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Death In Church-Run Drug Rehab Center In Serbia Sparks Calls For Oversight

Serbian Orthodox priest and Harley-Davidson enthusiast Branislav Peranovic is facing murder charges for allegedly beating a drug-rehab patient to death.
Serbian Orthodox priest and Harley-Davidson enthusiast Branislav Peranovic is facing murder charges for allegedly beating a drug-rehab patient to death.
BELGRADE -- The death this week of a patient in a drug rehabilitation center connected to the Serbian Orthodox Church has sparked calls for greater scrutiny of such facilities, which have been operating with little or no government oversight.

Serbian Orthodox priest Father Branislav Peranovic was arraigned on August 8 in connection with the killing two days earlier of a man who was under treatment at Peranovic's church-connected rehabilitation center in eastern Serbia.

The case has caused an uproar because four years ago secretly recorded videos emerged from another drug rehab center, also run by Peranovic, purportedly showing the priest brutally beating one patient who was being held down by others.

Although Peranovic left that center in the wake of the scandal, in subsequent years he was promoted within the church hierarchy and was even allowed to open a new rehab center.

According to preliminary findings in the latest case, the patient, 39-year-old Neboijsa Zarubac, was killed by a blow to the head from a blunt object.

"[The victim] died in a nearby house that belongs to Branislav Peranovic," the chief judge in the case, Slobodan Velisavljevic, told reporters following Peranovic's arrest in the town of Sabac on August 7. "Currently there are grounds to suspect that Zarubac was undergoing corporal punishment and physical violence before his death and there is cause for an investigation."

Repeated Blows

Peranovic's house is located next to the church-run Sretenje drug-rehabilitation center that Peranovic runs and where Zarubac was being treated.

In court on August 8, Velisavljevic added that Zarubac had been struck "numerous times" by a wooden stick and hit repeatedly with fists until he passed out.

Peranovic initially refused to cooperate with the investigation, but in court he denied responsibility for Zarubac's death, saying he inflicted only "light bodily injuries" on him and was not present in the room during the last 10 minutes of Zarubac's life.

Peranovic faces from five to 15 years in prison if convicted in the case.

According to the Serbian daily "Press," most of the rehabilitation center's approximately 50 patients left the facility after hearing of Zarubac's death.

The church immediately suspended Peranovic's ecclesiastical standing and said an internal court would be convened to look into the matter.

Serbian Orthodox Bishop Irinej told RFE/RL's Balkan Service that the church is taking the matter very seriously.

"I think indirectly all of us in the church bear responsibility and I have to say that honestly because we haven't understood seriously enough what a disturbed man can do," he said.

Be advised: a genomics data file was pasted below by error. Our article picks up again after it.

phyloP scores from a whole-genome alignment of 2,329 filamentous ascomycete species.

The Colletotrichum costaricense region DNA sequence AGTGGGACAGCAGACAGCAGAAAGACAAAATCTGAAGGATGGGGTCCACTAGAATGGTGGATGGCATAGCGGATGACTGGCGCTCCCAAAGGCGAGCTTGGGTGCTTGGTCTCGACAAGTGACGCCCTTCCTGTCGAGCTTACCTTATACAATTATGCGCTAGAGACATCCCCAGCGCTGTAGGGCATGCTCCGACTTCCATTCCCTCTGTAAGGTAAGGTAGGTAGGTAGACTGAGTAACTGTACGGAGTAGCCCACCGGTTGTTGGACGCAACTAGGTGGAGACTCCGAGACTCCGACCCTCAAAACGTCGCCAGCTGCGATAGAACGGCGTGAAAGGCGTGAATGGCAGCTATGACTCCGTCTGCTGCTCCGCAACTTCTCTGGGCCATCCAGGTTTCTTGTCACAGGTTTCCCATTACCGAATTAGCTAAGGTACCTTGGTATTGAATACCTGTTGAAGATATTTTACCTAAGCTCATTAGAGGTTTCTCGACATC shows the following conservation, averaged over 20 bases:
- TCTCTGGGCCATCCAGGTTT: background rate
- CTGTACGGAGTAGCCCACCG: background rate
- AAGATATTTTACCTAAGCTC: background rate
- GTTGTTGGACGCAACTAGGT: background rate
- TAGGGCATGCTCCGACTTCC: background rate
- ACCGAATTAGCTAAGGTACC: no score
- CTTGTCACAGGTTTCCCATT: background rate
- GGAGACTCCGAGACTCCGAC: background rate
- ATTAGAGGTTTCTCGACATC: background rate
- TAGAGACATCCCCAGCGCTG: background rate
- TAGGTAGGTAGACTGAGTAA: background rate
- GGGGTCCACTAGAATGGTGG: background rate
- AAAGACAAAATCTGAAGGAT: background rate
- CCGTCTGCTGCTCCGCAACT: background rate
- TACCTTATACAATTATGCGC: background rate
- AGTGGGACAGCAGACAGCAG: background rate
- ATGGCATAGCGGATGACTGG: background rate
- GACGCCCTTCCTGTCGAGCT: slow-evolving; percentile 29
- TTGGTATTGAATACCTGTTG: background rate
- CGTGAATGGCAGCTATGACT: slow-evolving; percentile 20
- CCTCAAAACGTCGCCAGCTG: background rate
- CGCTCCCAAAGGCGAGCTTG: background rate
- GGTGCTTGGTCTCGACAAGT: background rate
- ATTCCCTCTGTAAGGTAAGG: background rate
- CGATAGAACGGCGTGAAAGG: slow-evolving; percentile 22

The Serbian Orthodox Church runs an unknown number of drug-rehabilitation facilities across the country, but they come under almost no public scrutiny.

"First of all, it must be said that the Serbian Orthodox Church runs several 'rehab' centers for drug addiction, but this work is fully hidden from the Serbian public," said Zarko Korac, a member of parliament and a psychologist. "Drug abuse is a disease, and it must be treated in a professional way. The church has been fighting this disease, but in a way that has nothing to do with the Health Ministry, although only the ministry is authorized to issue permits and control the work of these centers."

The video that emerged in 2009 purportedly shows Peranovic personally beating a rehab patient, first with a shovel and then with his fists and knees until the patient collapses in a heap. At one point Peranovic even throws the patient violently against a wall, nearly causing a row of icons to fall off the wall of the 13th century Crna Reka Monastery where the rehab center was located.

'Sometimes Beatings Are Necessary'

Speaking to Serbia's B92 television in the wake of that scandal, Peranovic defended the "necessity" of corporal methods in treating drug addiction.

"I don't think beating is a good thing, just as I don't think amputation is a good thing," he said. "But sometimes it is necessary."

A criminal investigation into the 2009 incident has been ongoing for more than three years, but no charges have been filed and Peranovic was not censored by the church.

This has outraged many people.

"He's a modern priest -- he rides a Harley-Davidson, which, by the way, is a very expensive toy, but he is violent," said Korac. "And the thing that really sticks out is -- how can it be that, after the previous incident, after the recorded beating of inmates with shovels in Crna Reka, that he was not immediately defrocked and dealt with by a church court?"

RFE/RL correspondent Robert Coalson contributed to this report from Prague

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